Four ways retailers should invest in personalised gifting to target millennials

28 February 2018 (Last Updated February 28th, 2018 11:14)

Millennials are buying into bespoke, one-of-kind gifts for their loved ones, with under 35s far more likely to personalise a gift compared to older consumers.

Four ways retailers should invest in personalised gifting to target millennials

Millennials are buying into bespoke, one-of-kind gifts for their loved ones, with under 35s far more likely to personalise a gift compared to older consumers.

Retailers targeting these shoppers are currently not making the most of this opportunity and should learn from players such as notonthehighstreet, which offers a market leading range of personalised products and services

  1. Offer ‘do it yourself’ personalisation areas instore over key gifting periods

Giving consumers the opportunity to personalise gifts is key for retailers wishing to differentiate themselves in an increasingly crowded and competitive market place. Major players have recently invested in this trend, for example over Christmas 2017 Marks & Spencer offered “personalisation stations” in stores where shoppers could decorate presents such as baubles and t-shirts with gift recipients’ names. Over the same period Primark gave shoppers the opportunity to customise Disney t-shirts instore, charging just £8 for this service including the t-shirt. In order to keep pace in a competitive marketplace other retailers must follow suit, particularly those with a young consumer base, offering fun instore experiences to drive footfall and trade.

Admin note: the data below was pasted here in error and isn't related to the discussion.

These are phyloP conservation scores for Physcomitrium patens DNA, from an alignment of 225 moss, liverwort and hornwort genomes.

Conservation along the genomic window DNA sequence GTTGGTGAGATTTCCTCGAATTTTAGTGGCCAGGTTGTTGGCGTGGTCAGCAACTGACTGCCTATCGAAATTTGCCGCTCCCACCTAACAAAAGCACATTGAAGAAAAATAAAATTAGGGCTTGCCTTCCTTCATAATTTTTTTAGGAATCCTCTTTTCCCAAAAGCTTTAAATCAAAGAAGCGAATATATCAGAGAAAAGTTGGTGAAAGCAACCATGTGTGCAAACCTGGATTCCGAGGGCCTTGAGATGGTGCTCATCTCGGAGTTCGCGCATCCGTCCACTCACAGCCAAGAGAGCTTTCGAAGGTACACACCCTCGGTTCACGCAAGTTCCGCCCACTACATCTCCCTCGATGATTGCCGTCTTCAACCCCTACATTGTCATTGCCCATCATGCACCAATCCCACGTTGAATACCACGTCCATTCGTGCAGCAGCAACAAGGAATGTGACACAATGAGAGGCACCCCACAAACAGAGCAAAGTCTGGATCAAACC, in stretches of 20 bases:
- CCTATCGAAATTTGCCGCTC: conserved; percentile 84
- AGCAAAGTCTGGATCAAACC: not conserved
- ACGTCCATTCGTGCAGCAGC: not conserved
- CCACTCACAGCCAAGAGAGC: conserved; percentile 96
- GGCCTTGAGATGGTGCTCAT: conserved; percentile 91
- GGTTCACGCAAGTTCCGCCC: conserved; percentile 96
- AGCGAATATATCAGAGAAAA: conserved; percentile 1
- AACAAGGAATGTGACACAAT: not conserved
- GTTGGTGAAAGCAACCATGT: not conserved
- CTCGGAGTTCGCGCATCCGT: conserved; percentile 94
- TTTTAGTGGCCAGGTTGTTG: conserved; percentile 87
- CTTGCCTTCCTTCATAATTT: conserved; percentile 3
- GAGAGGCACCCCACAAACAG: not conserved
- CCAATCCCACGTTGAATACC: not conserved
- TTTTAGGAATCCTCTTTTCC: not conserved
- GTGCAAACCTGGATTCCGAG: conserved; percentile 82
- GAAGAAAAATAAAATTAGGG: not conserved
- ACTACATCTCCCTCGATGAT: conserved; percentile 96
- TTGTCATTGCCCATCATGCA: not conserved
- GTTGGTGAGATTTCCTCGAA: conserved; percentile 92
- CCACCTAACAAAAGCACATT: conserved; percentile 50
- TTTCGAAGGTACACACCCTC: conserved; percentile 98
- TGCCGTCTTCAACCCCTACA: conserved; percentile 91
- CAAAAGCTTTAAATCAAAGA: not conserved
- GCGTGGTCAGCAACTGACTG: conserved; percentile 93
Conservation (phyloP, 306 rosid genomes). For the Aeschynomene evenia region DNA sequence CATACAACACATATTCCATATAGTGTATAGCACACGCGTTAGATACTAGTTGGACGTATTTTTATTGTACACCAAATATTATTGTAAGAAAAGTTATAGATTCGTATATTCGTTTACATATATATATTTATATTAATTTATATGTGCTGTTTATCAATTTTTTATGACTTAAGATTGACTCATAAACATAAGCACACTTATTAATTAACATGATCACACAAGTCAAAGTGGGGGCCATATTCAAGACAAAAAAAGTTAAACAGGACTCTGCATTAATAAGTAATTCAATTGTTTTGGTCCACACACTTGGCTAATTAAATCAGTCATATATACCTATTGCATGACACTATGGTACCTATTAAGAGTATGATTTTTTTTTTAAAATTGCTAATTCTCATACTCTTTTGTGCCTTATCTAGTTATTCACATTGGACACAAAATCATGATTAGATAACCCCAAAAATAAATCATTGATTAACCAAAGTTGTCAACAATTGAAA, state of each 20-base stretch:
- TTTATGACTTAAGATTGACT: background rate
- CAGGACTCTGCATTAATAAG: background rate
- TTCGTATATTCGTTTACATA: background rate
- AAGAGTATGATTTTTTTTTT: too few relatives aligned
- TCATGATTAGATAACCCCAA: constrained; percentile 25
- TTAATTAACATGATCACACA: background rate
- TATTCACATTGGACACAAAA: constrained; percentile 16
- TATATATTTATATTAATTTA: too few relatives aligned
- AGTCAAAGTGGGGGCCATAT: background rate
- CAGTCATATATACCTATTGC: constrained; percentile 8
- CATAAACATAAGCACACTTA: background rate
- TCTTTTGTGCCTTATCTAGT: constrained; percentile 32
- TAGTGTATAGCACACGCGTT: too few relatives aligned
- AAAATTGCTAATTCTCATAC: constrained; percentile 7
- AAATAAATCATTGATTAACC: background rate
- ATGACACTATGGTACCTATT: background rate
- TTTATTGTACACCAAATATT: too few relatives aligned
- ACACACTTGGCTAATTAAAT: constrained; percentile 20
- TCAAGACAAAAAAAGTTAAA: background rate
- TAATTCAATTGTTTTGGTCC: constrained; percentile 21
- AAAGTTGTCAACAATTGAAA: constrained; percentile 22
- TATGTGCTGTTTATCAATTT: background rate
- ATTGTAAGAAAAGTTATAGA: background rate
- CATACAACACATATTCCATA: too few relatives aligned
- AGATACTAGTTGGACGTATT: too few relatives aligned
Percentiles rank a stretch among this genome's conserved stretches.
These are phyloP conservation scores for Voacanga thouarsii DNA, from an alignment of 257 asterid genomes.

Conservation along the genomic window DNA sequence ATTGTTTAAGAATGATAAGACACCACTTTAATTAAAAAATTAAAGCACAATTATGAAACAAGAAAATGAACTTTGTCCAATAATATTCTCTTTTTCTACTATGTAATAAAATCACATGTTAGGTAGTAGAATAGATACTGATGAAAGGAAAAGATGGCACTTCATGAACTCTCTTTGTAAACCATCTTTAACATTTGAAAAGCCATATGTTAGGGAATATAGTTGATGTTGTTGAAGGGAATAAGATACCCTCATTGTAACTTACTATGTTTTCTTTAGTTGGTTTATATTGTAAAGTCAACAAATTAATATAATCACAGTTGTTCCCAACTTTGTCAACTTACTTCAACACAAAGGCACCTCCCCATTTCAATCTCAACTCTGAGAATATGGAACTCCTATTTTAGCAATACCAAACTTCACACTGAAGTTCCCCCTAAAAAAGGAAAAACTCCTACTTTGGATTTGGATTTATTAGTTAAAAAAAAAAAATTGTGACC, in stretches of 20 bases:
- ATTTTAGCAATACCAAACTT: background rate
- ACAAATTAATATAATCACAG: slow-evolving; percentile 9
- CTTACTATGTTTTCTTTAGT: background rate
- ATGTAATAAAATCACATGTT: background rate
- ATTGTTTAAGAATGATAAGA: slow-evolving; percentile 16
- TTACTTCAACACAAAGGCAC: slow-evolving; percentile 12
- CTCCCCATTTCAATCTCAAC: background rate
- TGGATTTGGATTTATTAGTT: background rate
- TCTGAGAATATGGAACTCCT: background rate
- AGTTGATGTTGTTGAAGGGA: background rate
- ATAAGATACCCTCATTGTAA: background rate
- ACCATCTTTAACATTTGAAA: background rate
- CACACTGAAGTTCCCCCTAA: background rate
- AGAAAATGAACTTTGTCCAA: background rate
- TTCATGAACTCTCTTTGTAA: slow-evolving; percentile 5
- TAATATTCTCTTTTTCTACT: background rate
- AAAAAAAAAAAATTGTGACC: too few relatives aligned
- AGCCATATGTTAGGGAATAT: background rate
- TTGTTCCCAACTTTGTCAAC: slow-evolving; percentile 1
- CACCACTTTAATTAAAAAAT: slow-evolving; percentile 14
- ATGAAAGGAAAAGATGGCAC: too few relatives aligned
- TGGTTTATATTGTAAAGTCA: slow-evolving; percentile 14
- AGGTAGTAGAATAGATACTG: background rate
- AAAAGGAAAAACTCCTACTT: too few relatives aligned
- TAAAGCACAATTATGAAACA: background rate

1. Invest in a strong range of personalised products

One factor driving personalisation in gifting is the current millennial trend towards monogram accessories, for example mugs and notebooks featuring the consumer’s initials. Items such as personalised nameplate necklaces have also performed well over the last year with supermodel Bella Hadid’s signature necklace inspiring young gift shoppers to buy into this fashion. Retailers targeting young consumers must provide personalised products and gifts that can be customised to capitalise on this movement. For example, ASOS could offer free engravings on watches or other accessories over £50 around key gifting events such as Christmas or Mother’s Day, incentivising shoppers to trade up. The online pureplay could benefit from having dedicated, user friendly webpages offering monogram and personalised gifting, as the likes of notonthehighstreet and Next are already offering this.

  1. Minimise costs by offering these services on high margin goods

Personalisation will come at an extra cost for retailers as it will slow down efficient supply chains,  requiring additional steps in comparison to off-the-shelf items, however to target millennials, who often have more constrained budgets, they must be able to offer these products at competitive prices. One way to overcome this barrier is to provide this service only on margin-rich products, for example, cotton makeup bags or t-shirts where the basic product can be cheaply imported in bulk then printed, embossed or embroidered in the UK or closer to the end of the supply chain.

  1. Offer a competitive delivery proposition

Providing personalised gifts will often extend delivery times as retailers will have to either customise products in their own warehouses or outsource this to an additional company if it cannot be done by the original supplier. However, online pureplay notonthehighstreet does offer selected personalised products for next day delivery, appealing to last minute gift shoppers. Retailers must ensure they have the capacity to quickly turn around the personalisation of gifts, charging a higher cost for this service. This may involve forecasting demand for popular products e.g. pre-inscribed common names, to ensure rapid delivery.